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The Conn Director 14M & 16M

This model appears to have been officially called the "Director" by Conn1, although it is commonly called the "shooting stars" model.

The Director is an "updating" of the 1930's Pan American model (similar keywork, bore size, etc.). This is an intermediate model and was marketed and priced as such.

I somewhat dread including this horn here because, since I originally posted this page, I've gotten approximately 100 e-mails from folks with 50M or other student model horns: folks, if it has the same engraving it's NOT necessarily the same horn. Notice where the toneholes are. Notice that the keywork's different.

Anyhow, I am unsure as to the exact end production date of these horns. It does appear that they were first introduced in 1955 when the "Finish 25" (brass lacquer body with nickel-plated keys) and "Finish 56" (silver plated body with nickel-plated keys) were introduced -- but the similar 11M was introduced in 1968 and manufactured until 19742, and the "last Conn in America" (a 50M) was made in 1971. Considering that the 11M was considered a pro model and Conn stopped producing "pro" horns in the early 70's, it is likely that all these horns were produced until at least 1974 and, at most, until 1980 when Daniel Henkin bought the company.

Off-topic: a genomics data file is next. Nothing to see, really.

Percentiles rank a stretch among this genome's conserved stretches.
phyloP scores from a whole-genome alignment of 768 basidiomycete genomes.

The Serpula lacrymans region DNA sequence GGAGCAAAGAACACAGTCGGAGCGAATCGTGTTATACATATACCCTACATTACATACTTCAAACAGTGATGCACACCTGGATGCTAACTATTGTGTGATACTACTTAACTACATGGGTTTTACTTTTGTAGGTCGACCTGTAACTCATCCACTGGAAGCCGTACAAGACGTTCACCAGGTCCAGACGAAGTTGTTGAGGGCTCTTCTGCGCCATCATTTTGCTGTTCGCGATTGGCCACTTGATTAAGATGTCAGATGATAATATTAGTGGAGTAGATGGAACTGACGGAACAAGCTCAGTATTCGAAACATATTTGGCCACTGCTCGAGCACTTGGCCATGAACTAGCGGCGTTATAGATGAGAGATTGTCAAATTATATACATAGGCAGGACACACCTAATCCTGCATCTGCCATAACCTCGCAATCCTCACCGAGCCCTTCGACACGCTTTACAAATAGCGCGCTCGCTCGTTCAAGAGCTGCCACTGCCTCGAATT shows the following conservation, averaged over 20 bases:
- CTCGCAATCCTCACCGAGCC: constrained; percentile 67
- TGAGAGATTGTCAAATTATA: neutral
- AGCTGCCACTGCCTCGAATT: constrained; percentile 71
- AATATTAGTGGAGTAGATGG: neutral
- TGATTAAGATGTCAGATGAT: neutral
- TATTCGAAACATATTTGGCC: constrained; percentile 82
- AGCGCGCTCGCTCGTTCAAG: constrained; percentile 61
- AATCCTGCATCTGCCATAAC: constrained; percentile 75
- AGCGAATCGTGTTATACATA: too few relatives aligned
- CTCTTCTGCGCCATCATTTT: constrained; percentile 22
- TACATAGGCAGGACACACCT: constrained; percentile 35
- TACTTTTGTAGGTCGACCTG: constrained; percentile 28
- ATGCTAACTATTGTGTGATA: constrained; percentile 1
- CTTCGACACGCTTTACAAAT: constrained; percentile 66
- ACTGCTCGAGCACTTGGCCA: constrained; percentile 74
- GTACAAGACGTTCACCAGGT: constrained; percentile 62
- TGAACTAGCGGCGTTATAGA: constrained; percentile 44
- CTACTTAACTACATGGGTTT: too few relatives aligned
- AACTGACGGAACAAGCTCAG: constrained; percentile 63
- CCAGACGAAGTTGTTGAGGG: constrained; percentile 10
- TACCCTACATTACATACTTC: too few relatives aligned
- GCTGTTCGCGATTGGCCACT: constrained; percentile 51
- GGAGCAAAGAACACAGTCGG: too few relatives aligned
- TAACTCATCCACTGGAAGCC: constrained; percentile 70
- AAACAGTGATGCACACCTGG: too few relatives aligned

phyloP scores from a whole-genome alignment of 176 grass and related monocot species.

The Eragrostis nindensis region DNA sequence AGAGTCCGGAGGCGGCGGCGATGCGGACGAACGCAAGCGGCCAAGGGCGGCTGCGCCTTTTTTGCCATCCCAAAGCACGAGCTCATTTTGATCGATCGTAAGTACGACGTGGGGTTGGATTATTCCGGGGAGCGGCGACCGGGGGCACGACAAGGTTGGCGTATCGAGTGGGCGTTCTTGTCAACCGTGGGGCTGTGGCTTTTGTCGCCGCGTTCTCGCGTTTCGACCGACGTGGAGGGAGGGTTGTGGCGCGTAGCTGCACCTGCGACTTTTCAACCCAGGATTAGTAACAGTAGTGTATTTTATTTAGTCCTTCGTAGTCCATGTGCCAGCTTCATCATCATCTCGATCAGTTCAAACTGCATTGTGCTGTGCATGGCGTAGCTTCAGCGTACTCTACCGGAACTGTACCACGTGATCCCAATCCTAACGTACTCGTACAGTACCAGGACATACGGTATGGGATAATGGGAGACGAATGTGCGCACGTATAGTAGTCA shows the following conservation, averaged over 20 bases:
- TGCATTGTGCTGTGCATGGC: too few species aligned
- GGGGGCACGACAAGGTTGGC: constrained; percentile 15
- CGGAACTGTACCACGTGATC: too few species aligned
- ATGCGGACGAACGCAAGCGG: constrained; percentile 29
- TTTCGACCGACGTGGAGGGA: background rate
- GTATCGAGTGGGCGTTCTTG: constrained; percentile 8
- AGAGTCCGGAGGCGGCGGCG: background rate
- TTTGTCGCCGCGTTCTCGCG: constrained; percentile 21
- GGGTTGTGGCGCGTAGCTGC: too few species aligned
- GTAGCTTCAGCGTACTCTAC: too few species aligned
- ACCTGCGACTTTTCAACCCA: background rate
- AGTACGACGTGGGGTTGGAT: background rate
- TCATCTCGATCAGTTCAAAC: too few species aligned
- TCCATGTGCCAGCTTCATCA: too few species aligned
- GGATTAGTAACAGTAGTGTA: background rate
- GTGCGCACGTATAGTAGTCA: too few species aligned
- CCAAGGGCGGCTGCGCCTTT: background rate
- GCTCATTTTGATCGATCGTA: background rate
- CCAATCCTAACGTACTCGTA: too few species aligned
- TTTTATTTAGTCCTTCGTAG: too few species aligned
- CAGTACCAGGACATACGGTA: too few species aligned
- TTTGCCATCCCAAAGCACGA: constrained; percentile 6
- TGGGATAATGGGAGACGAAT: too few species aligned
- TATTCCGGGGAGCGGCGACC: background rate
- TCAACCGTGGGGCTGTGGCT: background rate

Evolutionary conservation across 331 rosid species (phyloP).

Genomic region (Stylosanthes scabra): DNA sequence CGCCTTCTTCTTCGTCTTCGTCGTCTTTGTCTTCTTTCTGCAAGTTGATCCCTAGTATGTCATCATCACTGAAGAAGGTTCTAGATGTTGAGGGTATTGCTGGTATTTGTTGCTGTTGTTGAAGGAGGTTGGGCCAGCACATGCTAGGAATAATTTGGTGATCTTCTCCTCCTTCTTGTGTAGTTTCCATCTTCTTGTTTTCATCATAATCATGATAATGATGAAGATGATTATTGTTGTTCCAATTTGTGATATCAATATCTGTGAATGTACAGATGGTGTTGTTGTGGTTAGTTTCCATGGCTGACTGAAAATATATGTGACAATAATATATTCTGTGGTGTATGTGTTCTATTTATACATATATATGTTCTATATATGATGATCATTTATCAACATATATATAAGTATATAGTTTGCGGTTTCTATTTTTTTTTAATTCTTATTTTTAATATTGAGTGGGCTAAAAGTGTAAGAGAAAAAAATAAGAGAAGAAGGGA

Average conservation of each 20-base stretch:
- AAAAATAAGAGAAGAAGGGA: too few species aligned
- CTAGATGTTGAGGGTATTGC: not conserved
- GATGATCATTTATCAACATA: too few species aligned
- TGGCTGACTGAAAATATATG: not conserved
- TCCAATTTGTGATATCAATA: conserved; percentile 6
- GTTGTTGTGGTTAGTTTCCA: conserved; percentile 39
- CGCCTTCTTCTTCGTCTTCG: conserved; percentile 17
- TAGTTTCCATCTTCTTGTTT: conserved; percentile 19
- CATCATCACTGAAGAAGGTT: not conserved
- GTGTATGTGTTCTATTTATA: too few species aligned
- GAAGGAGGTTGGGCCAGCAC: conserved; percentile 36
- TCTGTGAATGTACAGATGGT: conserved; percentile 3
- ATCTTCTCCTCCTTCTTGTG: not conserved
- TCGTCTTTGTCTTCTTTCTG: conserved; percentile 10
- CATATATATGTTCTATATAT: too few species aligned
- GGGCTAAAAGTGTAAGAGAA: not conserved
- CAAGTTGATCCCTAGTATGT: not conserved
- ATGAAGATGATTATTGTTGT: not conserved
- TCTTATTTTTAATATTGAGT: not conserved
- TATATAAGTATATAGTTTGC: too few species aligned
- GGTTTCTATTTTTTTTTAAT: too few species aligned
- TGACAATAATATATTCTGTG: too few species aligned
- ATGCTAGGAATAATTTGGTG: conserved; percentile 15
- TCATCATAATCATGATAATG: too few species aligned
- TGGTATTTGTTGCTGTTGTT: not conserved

There are also conflicting model numbers: I've seen some altos that look identical to the ones pictured below that some people say have no model number engraved3 or are incorrectly called "18M Director models", rather than "14M". I believe the former case is because Conn had produced a few 14M's and couldn't decide on what model number to use and I attribute the latter to people being connfused (puns always intended) -- me included -- by Conn model numbers, some of which were recycled with the introduction of the 11M baritone (11M was the model designation for a high-pitch tenor and 14M was the model designation for a low-pitch bass).

As with the 50M, if it says "Made in Mexico", take a pass on the horn.

Footnotes & References

  1. Many thanks to John G. Ripley for finding an original January 1960 catalog for me listing model names, numbers and prices. Amusingly, the 14M is $70 cheaper than the 6M - $295 compared to $365.
  2. See Paul Cohen's Vintage Saxophones Revisited article in volume 18, number 6 of the Saxophone Journal.
  3. Most recently mentioned in an e-mail to me from SOTW poster mutha potamus, concerning his 1958 alto.

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